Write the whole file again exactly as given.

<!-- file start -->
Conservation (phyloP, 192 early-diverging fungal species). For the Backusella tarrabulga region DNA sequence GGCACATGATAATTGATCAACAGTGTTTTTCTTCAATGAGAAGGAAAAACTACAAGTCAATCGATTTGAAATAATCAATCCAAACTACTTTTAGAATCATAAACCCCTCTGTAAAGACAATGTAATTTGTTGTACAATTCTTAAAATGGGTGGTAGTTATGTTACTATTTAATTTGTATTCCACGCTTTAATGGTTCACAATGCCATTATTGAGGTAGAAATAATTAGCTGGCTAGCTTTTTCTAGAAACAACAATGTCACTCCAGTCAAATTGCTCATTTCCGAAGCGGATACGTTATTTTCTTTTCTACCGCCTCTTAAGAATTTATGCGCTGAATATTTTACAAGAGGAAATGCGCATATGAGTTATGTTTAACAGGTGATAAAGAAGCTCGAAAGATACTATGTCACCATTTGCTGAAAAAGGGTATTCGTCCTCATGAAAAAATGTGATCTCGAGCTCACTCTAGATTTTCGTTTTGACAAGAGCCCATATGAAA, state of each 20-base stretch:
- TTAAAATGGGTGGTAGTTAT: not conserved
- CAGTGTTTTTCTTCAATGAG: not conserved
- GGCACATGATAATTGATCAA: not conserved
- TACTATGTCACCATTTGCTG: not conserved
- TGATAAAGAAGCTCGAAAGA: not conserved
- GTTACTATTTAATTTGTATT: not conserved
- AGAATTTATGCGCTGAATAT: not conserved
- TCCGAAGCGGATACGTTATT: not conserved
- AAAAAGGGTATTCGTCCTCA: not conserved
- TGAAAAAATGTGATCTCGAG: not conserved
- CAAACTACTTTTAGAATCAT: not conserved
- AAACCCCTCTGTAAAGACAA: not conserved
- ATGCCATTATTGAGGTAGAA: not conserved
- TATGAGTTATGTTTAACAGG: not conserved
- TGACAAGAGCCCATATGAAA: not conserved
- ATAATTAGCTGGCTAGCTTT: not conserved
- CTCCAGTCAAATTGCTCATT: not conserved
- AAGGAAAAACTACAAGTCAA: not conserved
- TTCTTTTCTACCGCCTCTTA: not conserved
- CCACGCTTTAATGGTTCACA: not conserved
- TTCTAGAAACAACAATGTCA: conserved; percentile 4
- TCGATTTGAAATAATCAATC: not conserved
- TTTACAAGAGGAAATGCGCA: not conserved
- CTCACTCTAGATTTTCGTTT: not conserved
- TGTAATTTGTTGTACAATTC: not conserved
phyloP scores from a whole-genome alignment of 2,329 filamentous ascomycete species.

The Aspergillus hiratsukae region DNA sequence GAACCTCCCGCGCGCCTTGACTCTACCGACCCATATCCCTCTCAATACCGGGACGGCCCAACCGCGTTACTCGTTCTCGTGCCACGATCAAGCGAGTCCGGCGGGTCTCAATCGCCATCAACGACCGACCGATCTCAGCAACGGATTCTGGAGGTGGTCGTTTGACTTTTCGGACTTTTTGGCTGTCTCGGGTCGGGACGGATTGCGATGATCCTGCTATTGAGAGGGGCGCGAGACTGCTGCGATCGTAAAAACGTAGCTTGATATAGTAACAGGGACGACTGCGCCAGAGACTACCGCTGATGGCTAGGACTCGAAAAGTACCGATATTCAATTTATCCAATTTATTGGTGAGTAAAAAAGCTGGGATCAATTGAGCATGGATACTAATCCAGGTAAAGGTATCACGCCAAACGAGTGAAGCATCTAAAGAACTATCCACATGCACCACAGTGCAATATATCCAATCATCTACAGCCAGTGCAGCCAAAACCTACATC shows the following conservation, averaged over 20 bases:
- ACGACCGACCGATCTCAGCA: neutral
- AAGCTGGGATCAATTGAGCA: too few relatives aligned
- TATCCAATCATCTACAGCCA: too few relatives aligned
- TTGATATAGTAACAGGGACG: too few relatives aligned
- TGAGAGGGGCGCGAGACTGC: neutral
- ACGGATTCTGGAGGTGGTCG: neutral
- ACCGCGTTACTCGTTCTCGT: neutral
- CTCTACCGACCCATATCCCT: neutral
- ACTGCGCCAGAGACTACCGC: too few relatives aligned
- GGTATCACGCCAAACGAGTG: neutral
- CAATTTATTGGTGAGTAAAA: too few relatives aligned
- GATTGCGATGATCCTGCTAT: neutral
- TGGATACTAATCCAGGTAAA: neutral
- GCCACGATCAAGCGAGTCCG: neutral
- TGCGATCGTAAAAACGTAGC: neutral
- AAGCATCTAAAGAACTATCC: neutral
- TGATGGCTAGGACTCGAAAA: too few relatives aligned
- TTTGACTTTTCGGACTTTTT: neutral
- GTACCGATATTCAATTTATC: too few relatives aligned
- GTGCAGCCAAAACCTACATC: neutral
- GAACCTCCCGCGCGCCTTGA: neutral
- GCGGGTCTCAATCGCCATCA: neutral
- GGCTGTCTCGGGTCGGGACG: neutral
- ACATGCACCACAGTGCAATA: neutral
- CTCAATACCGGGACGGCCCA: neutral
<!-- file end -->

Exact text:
Conservation (phyloP, 192 early-diverging fungal species). For the Backusella tarrabulga region DNA sequence GGCACATGATAATTGATCAACAGTGTTTTTCTTCAATGAGAAGGAAAAACTACAAGTCAATCGATTTGAAATAATCAATCCAAACTACTTTTAGAATCATAAACCCCTCTGTAAAGACAATGTAATTTGTTGTACAATTCTTAAAATGGGTGGTAGTTATGTTACTATTTAATTTGTATTCCACGCTTTAATGGTTCACAATGCCATTATTGAGGTAGAAATAATTAGCTGGCTAGCTTTTTCTAGAAACAACAATGTCACTCCAGTCAAATTGCTCATTTCCGAAGCGGATACGTTATTTTCTTTTCTACCGCCTCTTAAGAATTTATGCGCTGAATATTTTACAAGAGGAAATGCGCATATGAGTTATGTTTAACAGGTGATAAAGAAGCTCGAAAGATACTATGTCACCATTTGCTGAAAAAGGGTATTCGTCCTCATGAAAAAATGTGATCTCGAGCTCACTCTAGATTTTCGTTTTGACAAGAGCCCATATGAAA, state of each 20-base stretch:
- TTAAAATGGGTGGTAGTTAT: not conserved
- CAGTGTTTTTCTTCAATGAG: not conserved
- GGCACATGATAATTGATCAA: not conserved
- TACTATGTCACCATTTGCTG: not conserved
- TGATAAAGAAGCTCGAAAGA: not conserved
- GTTACTATTTAATTTGTATT: not conserved
- AGAATTTATGCGCTGAATAT: not conserved
- TCCGAAGCGGATACGTTATT: not conserved
- AAAAAGGGTATTCGTCCTCA: not conserved
- TGAAAAAATGTGATCTCGAG: not conserved
- CAAACTACTTTTAGAATCAT: not conserved
- AAACCCCTCTGTAAAGACAA: not conserved
- ATGCCATTATTGAGGTAGAA: not conserved
- TATGAGTTATGTTTAACAGG: not conserved
- TGACAAGAGCCCATATGAAA: not conserved
- ATAATTAGCTGGCTAGCTTT: not conserved
- CTCCAGTCAAATTGCTCATT: not conserved
- AAGGAAAAACTACAAGTCAA: not conserved
- TTCTTTTCTACCGCCTCTTA: not conserved
- CCACGCTTTAATGGTTCACA: not conserved
- TTCTAGAAACAACAATGTCA: conserved; percentile 4
- TCGATTTGAAATAATCAATC: not conserved
- TTTACAAGAGGAAATGCGCA: not conserved
- CTCACTCTAGATTTTCGTTT: not conserved
- TGTAATTTGTTGTACAATTC: not conserved
phyloP scores from a whole-genome alignment of 2,329 filamentous ascomycete species.

The Aspergillus hiratsukae region DNA sequence GAACCTCCCGCGCGCCTTGACTCTACCGACCCATATCCCTCTCAATACCGGGACGGCCCAACCGCGTTACTCGTTCTCGTGCCACGATCAAGCGAGTCCGGCGGGTCTCAATCGCCATCAACGACCGACCGATCTCAGCAACGGATTCTGGAGGTGGTCGTTTGACTTTTCGGACTTTTTGGCTGTCTCGGGTCGGGACGGATTGCGATGATCCTGCTATTGAGAGGGGCGCGAGACTGCTGCGATCGTAAAAACGTAGCTTGATATAGTAACAGGGACGACTGCGCCAGAGACTACCGCTGATGGCTAGGACTCGAAAAGTACCGATATTCAATTTATCCAATTTATTGGTGAGTAAAAAAGCTGGGATCAATTGAGCATGGATACTAATCCAGGTAAAGGTATCACGCCAAACGAGTGAAGCATCTAAAGAACTATCCACATGCACCACAGTGCAATATATCCAATCATCTACAGCCAGTGCAGCCAAAACCTACATC shows the following conservation, averaged over 20 bases:
- ACGACCGACCGATCTCAGCA: neutral
- AAGCTGGGATCAATTGAGCA: too few relatives aligned
- TATCCAATCATCTACAGCCA: too few relatives aligned
- TTGATATAGTAACAGGGACG: too few relatives aligned
- TGAGAGGGGCGCGAGACTGC: neutral
- ACGGATTCTGGAGGTGGTCG: neutral
- ACCGCGTTACTCGTTCTCGT: neutral
- CTCTACCGACCCATATCCCT: neutral
- ACTGCGCCAGAGACTACCGC: too few relatives aligned
- GGTATCACGCCAAACGAGTG: neutral
- CAATTTATTGGTGAGTAAAA: too few relatives aligned
- GATTGCGATGATCCTGCTAT: neutral
- TGGATACTAATCCAGGTAAA: neutral
- GCCACGATCAAGCGAGTCCG: neutral
- TGCGATCGTAAAAACGTAGC: neutral
- AAGCATCTAAAGAACTATCC: neutral
- TGATGGCTAGGACTCGAAAA: too few relatives aligned
- TTTGACTTTTCGGACTTTTT: neutral
- GTACCGATATTCAATTTATC: too few relatives aligned
- GTGCAGCCAAAACCTACATC: neutral
- GAACCTCCCGCGCGCCTTGA: neutral
- GCGGGTCTCAATCGCCATCA: neutral
- GGCTGTCTCGGGTCGGGACG: neutral
- ACATGCACCACAGTGCAATA: neutral
- CTCAATACCGGGACGGCCCA: neutral